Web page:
Pfizer's task is complicated by its past success. As the pioneer brand in an untapped market, Viagra initially prospered. Now it must keep battling Cialis and Levitra without becoming so common that it is perceived as a generic name for impotence treatments, as Kleenex is for tissues.

As Pfizer executives prepare for their next marketing push, they are taking the unconventional step of soliciting ideas from four agencies that produce ads for other Pfizer prescription drugs like Lipitor and Zyrtec as well as from the agency in charge of Viagra ads, Cline Davis & Mann in New York, part of the Omnicom Group.

The five-way bake-off is likely to be decided next month, in time for new Viagra ads to come out in the third quarter. ''The environment is changing, and we want to make sure we remain relevant,'' said Dorothy Wetzel, vice president for consumer marketing at the United States pharmaceuticals division of Pfizer in New York. Just as the Pfizer research and development division ''screens thousands of different compounds to find the one that makes a difference,'' she said, ''we're trying to apply the same process to our communication development: getting multiple agencies to develop ideas and screen it down to one 'killer' communication.''

It's almost enough to drive marketers to another Pfizer drug, Xanax. ''Understanding consumers is an ongoing journey,'' Ms. Wetzel said, one that keeps her ''and the rest of Pfizer up at night.''

As is typical in consumer-brand battles, Viagra's competitors are trying to outflank the market leader with contrasting portrayals of their products' attributes. GlaxoSmithKline wants to portray Levitra as ''the product that really works,'' Mr. Pernock said, and to reassure men with erectile dysfunction that they are no less manly. It began with what Ms. Swanson, the brand strategist at Toniq, called ''a stereotypical gridiron persona'' typified by the spokesman Mike Ditka, former coach of the Chicago Bears, ''in your face, pointing his finger at you.'' It also has ''vital'' brand colors -- purple and orange -- and, of course, that tire swing, all of which combine to ''make a guy feel more comfortable, offer reassurance,'' she said. Now Levitra has shifted to including the woman's point of view and a new slogan, ''Quality when it counts.''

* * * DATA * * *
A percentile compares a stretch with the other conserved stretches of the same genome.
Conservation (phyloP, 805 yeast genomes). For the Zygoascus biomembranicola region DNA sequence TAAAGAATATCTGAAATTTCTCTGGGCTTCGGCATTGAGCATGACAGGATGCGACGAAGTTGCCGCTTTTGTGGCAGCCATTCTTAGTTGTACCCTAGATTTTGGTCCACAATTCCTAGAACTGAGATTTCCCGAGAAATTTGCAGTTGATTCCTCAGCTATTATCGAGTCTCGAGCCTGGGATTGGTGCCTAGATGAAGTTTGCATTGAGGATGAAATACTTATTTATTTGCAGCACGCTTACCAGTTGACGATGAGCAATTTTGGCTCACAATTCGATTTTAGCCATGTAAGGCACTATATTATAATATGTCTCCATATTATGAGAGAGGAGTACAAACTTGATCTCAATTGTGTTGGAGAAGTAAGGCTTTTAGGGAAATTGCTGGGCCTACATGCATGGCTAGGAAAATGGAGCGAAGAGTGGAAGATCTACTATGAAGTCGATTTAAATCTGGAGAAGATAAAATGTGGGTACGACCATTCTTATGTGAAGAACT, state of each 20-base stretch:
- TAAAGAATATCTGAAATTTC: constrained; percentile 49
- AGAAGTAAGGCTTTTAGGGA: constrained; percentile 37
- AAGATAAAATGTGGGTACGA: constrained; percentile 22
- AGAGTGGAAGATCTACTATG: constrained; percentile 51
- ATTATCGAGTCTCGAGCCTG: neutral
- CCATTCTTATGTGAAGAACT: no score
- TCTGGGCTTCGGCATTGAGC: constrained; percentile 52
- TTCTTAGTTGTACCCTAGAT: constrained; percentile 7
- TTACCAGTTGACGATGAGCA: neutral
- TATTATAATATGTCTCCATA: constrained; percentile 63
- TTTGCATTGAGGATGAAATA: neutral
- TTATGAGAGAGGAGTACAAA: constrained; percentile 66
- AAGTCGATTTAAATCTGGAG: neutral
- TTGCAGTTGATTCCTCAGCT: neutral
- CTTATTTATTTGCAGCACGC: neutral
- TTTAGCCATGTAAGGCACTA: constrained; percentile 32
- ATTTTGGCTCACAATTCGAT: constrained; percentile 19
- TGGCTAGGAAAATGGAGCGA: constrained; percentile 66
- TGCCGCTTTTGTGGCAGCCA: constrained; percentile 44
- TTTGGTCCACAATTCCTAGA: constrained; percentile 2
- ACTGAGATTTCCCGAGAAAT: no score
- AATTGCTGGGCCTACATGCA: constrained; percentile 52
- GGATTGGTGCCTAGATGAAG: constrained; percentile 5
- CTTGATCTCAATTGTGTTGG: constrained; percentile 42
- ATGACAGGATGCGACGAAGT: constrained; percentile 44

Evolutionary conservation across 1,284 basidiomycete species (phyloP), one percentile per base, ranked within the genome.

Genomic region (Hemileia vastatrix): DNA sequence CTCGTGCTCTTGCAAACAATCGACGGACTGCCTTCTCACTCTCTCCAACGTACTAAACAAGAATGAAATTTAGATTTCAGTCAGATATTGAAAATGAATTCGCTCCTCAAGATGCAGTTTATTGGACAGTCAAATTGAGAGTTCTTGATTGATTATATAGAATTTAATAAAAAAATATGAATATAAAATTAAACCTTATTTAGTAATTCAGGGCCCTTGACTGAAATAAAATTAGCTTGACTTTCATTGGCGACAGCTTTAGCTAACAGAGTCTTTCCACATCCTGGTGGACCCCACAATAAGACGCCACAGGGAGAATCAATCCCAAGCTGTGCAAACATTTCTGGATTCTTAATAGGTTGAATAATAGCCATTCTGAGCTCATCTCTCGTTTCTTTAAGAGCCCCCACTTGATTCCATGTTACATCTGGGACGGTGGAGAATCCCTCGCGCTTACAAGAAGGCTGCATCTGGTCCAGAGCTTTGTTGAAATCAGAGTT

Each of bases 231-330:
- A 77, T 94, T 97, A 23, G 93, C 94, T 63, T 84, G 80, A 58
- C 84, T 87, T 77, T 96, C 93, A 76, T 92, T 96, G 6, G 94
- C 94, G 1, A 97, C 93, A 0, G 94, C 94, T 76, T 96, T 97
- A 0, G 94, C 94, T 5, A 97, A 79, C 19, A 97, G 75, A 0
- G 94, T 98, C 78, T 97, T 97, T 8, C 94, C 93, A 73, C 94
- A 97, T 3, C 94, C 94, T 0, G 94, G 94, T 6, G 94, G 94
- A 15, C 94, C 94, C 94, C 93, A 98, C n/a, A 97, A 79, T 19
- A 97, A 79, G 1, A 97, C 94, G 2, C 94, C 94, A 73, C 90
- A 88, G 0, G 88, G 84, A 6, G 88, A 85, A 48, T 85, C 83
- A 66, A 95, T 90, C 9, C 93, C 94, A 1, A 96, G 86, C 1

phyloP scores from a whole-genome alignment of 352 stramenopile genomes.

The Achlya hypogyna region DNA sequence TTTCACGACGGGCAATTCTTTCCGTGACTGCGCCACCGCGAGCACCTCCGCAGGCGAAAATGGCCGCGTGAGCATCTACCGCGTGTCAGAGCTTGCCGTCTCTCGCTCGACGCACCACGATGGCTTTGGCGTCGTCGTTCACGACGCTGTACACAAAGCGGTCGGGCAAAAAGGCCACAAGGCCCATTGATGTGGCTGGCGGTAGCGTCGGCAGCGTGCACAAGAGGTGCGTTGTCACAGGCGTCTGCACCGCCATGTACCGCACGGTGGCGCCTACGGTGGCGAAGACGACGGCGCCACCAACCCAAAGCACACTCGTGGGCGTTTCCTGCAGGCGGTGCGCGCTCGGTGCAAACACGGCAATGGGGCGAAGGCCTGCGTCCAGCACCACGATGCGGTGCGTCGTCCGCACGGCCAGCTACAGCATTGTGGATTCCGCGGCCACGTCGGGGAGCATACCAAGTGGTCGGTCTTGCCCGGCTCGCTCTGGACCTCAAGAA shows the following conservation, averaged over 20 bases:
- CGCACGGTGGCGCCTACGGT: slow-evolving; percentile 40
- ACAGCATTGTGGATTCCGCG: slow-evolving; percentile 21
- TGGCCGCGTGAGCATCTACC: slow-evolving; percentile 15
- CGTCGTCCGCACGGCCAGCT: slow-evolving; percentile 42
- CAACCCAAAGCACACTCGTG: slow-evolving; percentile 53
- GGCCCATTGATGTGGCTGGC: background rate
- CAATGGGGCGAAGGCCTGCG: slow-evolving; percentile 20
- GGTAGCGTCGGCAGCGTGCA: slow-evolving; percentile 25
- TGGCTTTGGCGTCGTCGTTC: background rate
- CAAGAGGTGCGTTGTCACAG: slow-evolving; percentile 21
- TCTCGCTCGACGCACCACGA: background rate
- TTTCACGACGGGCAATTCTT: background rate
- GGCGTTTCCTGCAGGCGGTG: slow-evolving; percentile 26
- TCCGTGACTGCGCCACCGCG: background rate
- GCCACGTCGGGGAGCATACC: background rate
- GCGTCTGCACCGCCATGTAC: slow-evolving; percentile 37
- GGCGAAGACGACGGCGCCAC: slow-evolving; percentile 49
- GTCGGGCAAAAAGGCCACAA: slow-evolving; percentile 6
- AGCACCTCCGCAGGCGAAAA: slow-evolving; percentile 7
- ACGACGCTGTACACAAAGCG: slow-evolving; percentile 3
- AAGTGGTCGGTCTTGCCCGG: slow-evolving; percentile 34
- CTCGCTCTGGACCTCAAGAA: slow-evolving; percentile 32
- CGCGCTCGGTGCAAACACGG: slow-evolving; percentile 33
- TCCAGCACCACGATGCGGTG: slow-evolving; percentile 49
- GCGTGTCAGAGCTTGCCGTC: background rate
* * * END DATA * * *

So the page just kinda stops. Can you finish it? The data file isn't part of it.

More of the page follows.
FROM the start, Cialis came from a different direction: warmer and gentler -- almost more feminine. That was apparent in its name, pronounced SEE-alice; its color scheme, pastel green and yellow; and its soft-focus campaign, showing a man and a woman side by side, often relaxing in matching bathtubs. The different, less-hurried approach stems from a fundamental difference between Cialis and its rivals: while Viagra and Levitra provide a four-hour window during which a man can get and keep an erection, Cialis opens that window to 36 hours. The continuous presence of women in Cialis ads is a subtle signal that the drug makes it easier for them to set the pace with their men, in contrast to the primarily male-driven imagery for Levitra and Viagra. For this reason, Europeans have dubbed Cialis ''le weekend'' drug.

In research sessions conducted before Lilly Icos began selling Cialis, women whose partners used Viagra or Levitra complained that '''It feels like there's three of us in bed' -- the man, the woman and the pill,'' said Matt Beebe, United States brand team leader in Indianapolis for Cialis. After hearing of the potential 36-hour duration of Cialis, men and women ''described the concept of wanting to choose the moment,'' he added, which ''helped us shape our advertising.'' Cialis's slogan is, ''Will you be ready?''